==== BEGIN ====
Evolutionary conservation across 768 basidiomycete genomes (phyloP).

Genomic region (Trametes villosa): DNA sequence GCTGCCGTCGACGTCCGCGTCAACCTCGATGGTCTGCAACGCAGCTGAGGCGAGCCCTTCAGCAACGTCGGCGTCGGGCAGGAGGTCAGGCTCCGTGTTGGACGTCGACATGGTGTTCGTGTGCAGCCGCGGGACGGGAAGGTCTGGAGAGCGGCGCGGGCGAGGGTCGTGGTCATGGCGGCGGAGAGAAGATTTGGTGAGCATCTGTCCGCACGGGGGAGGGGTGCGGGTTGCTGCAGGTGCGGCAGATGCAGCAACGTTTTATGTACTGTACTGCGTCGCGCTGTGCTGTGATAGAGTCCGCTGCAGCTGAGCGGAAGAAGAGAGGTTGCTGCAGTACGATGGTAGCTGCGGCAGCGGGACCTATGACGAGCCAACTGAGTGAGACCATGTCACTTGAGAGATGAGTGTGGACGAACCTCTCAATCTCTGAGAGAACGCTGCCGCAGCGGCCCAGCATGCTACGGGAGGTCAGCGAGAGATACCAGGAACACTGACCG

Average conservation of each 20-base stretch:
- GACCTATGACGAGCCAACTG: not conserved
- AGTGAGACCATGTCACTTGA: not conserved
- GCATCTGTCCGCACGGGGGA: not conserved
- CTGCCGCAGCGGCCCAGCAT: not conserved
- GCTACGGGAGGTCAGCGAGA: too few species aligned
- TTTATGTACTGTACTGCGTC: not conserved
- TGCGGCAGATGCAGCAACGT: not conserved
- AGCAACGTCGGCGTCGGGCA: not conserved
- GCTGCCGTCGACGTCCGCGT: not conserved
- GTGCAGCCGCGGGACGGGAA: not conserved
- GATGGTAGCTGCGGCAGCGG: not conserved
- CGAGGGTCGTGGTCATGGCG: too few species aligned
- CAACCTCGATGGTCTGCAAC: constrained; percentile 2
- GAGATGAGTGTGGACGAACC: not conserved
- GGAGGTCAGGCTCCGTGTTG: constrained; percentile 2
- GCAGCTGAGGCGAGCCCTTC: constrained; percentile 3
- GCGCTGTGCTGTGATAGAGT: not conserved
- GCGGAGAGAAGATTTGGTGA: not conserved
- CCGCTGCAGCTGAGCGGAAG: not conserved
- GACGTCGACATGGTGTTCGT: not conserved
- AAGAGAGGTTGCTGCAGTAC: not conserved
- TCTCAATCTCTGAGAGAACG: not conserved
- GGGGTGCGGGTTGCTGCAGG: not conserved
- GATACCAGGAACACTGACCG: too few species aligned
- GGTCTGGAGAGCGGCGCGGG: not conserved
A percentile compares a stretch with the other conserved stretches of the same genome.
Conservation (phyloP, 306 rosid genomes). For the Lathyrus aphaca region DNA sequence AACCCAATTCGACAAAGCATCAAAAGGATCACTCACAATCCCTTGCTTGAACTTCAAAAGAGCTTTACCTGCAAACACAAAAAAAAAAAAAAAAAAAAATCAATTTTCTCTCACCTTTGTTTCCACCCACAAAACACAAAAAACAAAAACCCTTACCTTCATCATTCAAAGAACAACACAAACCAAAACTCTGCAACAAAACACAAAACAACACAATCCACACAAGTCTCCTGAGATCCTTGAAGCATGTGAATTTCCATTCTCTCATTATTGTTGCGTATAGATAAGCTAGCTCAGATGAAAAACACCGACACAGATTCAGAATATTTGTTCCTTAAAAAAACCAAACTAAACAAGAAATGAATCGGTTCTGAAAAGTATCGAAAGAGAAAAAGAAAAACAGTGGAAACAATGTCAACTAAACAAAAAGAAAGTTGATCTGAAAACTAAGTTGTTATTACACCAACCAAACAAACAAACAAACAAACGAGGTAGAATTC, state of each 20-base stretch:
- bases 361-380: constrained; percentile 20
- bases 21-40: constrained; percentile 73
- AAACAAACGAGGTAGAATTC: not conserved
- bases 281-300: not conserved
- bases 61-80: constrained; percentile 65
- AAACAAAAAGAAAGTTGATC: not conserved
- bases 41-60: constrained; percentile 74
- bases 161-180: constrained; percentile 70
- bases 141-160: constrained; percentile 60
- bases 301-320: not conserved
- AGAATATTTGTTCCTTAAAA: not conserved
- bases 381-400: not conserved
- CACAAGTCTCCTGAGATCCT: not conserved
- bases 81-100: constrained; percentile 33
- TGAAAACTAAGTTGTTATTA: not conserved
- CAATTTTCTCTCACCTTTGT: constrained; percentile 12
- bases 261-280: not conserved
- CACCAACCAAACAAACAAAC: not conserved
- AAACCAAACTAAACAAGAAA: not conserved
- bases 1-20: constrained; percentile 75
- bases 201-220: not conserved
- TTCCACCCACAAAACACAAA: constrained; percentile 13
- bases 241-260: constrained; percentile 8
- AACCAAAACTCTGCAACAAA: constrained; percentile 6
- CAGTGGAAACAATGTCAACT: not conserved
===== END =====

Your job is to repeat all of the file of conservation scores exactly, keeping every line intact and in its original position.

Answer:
Evolutionary conservation across 768 basidiomycete genomes (phyloP).

Genomic region (Trametes villosa): DNA sequence GCTGCCGTCGACGTCCGCGTCAACCTCGATGGTCTGCAACGCAGCTGAGGCGAGCCCTTCAGCAACGTCGGCGTCGGGCAGGAGGTCAGGCTCCGTGTTGGACGTCGACATGGTGTTCGTGTGCAGCCGCGGGACGGGAAGGTCTGGAGAGCGGCGCGGGCGAGGGTCGTGGTCATGGCGGCGGAGAGAAGATTTGGTGAGCATCTGTCCGCACGGGGGAGGGGTGCGGGTTGCTGCAGGTGCGGCAGATGCAGCAACGTTTTATGTACTGTACTGCGTCGCGCTGTGCTGTGATAGAGTCCGCTGCAGCTGAGCGGAAGAAGAGAGGTTGCTGCAGTACGATGGTAGCTGCGGCAGCGGGACCTATGACGAGCCAACTGAGTGAGACCATGTCACTTGAGAGATGAGTGTGGACGAACCTCTCAATCTCTGAGAGAACGCTGCCGCAGCGGCCCAGCATGCTACGGGAGGTCAGCGAGAGATACCAGGAACACTGACCG

Average conservation of each 20-base stretch:
- GACCTATGACGAGCCAACTG: not conserved
- AGTGAGACCATGTCACTTGA: not conserved
- GCATCTGTCCGCACGGGGGA: not conserved
- CTGCCGCAGCGGCCCAGCAT: not conserved
- GCTACGGGAGGTCAGCGAGA: too few species aligned
- TTTATGTACTGTACTGCGTC: not conserved
- TGCGGCAGATGCAGCAACGT: not conserved
- AGCAACGTCGGCGTCGGGCA: not conserved
- GCTGCCGTCGACGTCCGCGT: not conserved
- GTGCAGCCGCGGGACGGGAA: not conserved
- GATGGTAGCTGCGGCAGCGG: not conserved
- CGAGGGTCGTGGTCATGGCG: too few species aligned
- CAACCTCGATGGTCTGCAAC: constrained; percentile 2
- GAGATGAGTGTGGACGAACC: not conserved
- GGAGGTCAGGCTCCGTGTTG: constrained; percentile 2
- GCAGCTGAGGCGAGCCCTTC: constrained; percentile 3
- GCGCTGTGCTGTGATAGAGT: not conserved
- GCGGAGAGAAGATTTGGTGA: not conserved
- CCGCTGCAGCTGAGCGGAAG: not conserved
- GACGTCGACATGGTGTTCGT: not conserved
- AAGAGAGGTTGCTGCAGTAC: not conserved
- TCTCAATCTCTGAGAGAACG: not conserved
- GGGGTGCGGGTTGCTGCAGG: not conserved
- GATACCAGGAACACTGACCG: too few species aligned
- GGTCTGGAGAGCGGCGCGGG: not conserved
A percentile compares a stretch with the other conserved stretches of the same genome.
Conservation (phyloP, 306 rosid genomes). For the Lathyrus aphaca region DNA sequence AACCCAATTCGACAAAGCATCAAAAGGATCACTCACAATCCCTTGCTTGAACTTCAAAAGAGCTTTACCTGCAAACACAAAAAAAAAAAAAAAAAAAAATCAATTTTCTCTCACCTTTGTTTCCACCCACAAAACACAAAAAACAAAAACCCTTACCTTCATCATTCAAAGAACAACACAAACCAAAACTCTGCAACAAAACACAAAACAACACAATCCACACAAGTCTCCTGAGATCCTTGAAGCATGTGAATTTCCATTCTCTCATTATTGTTGCGTATAGATAAGCTAGCTCAGATGAAAAACACCGACACAGATTCAGAATATTTGTTCCTTAAAAAAACCAAACTAAACAAGAAATGAATCGGTTCTGAAAAGTATCGAAAGAGAAAAAGAAAAACAGTGGAAACAATGTCAACTAAACAAAAAGAAAGTTGATCTGAAAACTAAGTTGTTATTACACCAACCAAACAAACAAACAAACAAACGAGGTAGAATTC, state of each 20-base stretch:
- bases 361-380: constrained; percentile 20
- bases 21-40: constrained; percentile 73
- AAACAAACGAGGTAGAATTC: not conserved
- bases 281-300: not conserved
- bases 61-80: constrained; percentile 65
- AAACAAAAAGAAAGTTGATC: not conserved
- bases 41-60: constrained; percentile 74
- bases 161-180: constrained; percentile 70
- bases 141-160: constrained; percentile 60
- bases 301-320: not conserved
- AGAATATTTGTTCCTTAAAA: not conserved
- bases 381-400: not conserved
- CACAAGTCTCCTGAGATCCT: not conserved
- bases 81-100: constrained; percentile 33
- TGAAAACTAAGTTGTTATTA: not conserved
- CAATTTTCTCTCACCTTTGT: constrained; percentile 12
- bases 261-280: not conserved
- CACCAACCAAACAAACAAAC: not conserved
- AAACCAAACTAAACAAGAAA: not conserved
- bases 1-20: constrained; percentile 75
- bases 201-220: not conserved
- TTCCACCCACAAAACACAAA: constrained; percentile 13
- bases 241-260: constrained; percentile 8
- AACCAAAACTCTGCAACAAA: constrained; percentile 6
- CAGTGGAAACAATGTCAACT: not conserved